The earl of Breadalbane has done me the honour of informing me, that, in the middle of the severe winter 1739-40, one Thomas Smith, a servant belonging to his lordship, had the natural small-pox in vast numbers during the frosty weather. The delirium continued after the eruption was far advanced. The servant was put to a nurse near Conduit-street in Swallow-street; but his lordship lived then in Henrietta-street near Cavendish-square. During this delirium, and when the pustules were near maturation, while the nurse was asleep, this man, about two o'clock in the morning, got out of bed, went down flairs, and walked naked except his shirt, to his lordship's house in Henrietta-street, whither he was followed by the watchman, who supposed him lunatic, on account of his walking in the condition he saw him, through the frozen streets. He knocked loud at the door and raised the family, who were not a little alarmed at his coming there in so unexpected and unseasoable a manner. In some time after he had been in the house, his delirium abated; and he told the people about him, that he really thought, when at the nurse's, he had heard his lady's bell ring. By his lord's orders Mr. Leyson the apothecary, now living in Marylebone-street, was sent for; and by his direction he was wrapped in a blanket, and conveyed in a chair back into Swallow-street.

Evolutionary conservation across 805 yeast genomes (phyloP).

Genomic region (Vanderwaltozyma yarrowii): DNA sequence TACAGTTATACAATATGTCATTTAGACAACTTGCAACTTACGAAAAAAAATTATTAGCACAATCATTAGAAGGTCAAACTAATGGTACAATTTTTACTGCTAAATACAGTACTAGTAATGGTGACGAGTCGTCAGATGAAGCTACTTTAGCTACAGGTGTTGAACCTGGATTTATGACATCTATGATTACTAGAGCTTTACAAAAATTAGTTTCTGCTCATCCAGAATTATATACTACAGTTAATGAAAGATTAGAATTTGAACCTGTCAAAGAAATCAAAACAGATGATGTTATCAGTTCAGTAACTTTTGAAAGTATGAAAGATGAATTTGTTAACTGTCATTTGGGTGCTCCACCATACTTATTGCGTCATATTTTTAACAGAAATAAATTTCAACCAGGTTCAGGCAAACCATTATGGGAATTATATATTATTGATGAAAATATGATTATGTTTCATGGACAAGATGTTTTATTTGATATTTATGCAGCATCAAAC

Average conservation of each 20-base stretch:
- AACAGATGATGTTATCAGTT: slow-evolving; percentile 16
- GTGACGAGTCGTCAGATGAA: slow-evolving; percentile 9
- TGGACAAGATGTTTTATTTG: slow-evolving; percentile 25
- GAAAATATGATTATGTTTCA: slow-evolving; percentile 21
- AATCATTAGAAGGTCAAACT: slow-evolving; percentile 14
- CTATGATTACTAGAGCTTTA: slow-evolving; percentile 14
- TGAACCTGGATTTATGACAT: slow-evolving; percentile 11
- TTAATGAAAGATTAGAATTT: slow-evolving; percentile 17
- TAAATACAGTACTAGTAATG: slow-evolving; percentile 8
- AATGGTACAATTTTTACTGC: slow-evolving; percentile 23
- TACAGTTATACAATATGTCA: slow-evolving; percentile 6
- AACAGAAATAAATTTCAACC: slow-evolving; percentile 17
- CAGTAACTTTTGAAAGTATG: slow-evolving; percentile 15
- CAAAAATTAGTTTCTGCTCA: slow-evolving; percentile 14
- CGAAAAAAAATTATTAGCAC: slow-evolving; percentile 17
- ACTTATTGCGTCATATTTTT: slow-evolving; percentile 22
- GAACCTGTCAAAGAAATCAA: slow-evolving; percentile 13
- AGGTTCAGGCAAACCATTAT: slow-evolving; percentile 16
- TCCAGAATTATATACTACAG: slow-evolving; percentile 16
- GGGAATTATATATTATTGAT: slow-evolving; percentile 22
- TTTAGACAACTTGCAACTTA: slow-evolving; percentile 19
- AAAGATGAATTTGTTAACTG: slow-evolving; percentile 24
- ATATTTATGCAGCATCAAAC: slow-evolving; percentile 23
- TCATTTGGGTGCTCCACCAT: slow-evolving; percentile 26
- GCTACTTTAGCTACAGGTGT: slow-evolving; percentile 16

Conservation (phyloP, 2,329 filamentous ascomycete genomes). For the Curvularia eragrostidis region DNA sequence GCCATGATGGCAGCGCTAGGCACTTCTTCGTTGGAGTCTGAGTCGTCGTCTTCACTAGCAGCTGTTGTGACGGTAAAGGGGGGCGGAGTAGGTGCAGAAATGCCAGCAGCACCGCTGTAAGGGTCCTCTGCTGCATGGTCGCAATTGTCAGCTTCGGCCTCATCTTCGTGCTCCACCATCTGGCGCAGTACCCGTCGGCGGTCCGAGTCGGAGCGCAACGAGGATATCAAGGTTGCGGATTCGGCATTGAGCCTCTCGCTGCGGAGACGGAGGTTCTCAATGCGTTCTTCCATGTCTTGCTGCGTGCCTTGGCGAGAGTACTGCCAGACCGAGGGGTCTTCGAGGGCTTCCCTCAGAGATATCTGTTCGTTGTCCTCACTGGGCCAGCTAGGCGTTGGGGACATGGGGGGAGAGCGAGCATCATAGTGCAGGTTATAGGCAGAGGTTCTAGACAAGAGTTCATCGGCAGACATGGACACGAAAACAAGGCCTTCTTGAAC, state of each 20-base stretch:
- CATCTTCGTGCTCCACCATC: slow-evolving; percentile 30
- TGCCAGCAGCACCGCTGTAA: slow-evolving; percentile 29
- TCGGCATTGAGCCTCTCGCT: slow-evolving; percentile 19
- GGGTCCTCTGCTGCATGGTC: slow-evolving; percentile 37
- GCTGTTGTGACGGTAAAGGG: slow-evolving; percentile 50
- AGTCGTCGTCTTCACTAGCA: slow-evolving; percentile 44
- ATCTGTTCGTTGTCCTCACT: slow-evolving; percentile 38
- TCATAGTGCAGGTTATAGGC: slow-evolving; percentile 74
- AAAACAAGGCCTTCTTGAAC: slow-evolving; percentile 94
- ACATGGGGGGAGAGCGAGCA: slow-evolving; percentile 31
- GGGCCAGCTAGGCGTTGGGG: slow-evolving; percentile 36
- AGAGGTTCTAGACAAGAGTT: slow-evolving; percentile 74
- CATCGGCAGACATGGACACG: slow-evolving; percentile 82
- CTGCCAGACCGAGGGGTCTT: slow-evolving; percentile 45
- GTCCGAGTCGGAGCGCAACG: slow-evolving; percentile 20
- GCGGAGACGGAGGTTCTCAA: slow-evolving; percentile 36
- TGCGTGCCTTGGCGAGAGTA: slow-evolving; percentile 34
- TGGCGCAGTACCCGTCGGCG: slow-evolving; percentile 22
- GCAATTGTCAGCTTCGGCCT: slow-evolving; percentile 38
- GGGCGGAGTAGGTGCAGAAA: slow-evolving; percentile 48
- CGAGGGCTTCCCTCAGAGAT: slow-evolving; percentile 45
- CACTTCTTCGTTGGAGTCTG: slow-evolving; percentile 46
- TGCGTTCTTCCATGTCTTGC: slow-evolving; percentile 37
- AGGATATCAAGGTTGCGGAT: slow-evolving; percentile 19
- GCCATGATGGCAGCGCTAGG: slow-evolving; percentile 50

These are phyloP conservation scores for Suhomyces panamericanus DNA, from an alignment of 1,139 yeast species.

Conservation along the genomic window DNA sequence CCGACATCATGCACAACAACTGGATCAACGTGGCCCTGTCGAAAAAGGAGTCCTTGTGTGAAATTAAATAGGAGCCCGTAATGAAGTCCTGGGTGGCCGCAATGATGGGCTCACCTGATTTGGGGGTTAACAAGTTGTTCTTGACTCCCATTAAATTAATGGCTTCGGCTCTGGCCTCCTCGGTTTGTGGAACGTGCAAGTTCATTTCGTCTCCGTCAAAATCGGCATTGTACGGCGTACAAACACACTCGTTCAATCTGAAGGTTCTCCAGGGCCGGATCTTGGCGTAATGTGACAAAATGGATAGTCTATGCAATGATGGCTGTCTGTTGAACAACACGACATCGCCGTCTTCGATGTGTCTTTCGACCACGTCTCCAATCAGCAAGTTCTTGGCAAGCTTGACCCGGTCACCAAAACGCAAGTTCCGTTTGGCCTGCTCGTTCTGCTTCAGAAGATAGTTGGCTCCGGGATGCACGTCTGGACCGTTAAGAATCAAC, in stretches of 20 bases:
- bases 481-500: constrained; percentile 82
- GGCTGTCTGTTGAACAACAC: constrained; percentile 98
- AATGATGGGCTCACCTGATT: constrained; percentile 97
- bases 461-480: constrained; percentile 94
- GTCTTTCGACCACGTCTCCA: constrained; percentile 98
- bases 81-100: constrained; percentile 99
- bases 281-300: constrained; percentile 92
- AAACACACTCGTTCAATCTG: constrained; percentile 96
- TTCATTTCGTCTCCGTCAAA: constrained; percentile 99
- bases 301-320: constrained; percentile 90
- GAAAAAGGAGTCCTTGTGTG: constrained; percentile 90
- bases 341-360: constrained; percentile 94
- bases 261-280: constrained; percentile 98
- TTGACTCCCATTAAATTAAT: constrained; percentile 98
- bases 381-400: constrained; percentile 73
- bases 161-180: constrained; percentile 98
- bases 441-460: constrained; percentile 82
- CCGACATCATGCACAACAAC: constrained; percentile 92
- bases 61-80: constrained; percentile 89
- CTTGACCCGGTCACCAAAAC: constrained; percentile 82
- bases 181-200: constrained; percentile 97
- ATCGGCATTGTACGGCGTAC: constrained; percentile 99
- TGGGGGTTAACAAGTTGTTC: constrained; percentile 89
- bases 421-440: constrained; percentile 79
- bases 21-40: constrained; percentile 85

Besides walking through the streets, he was a considerable time knocking at lord Breadalbane's door before he was admitted; and when admitted, was obliged to wait in the hall, till his lord was awaked, and his directions receiv-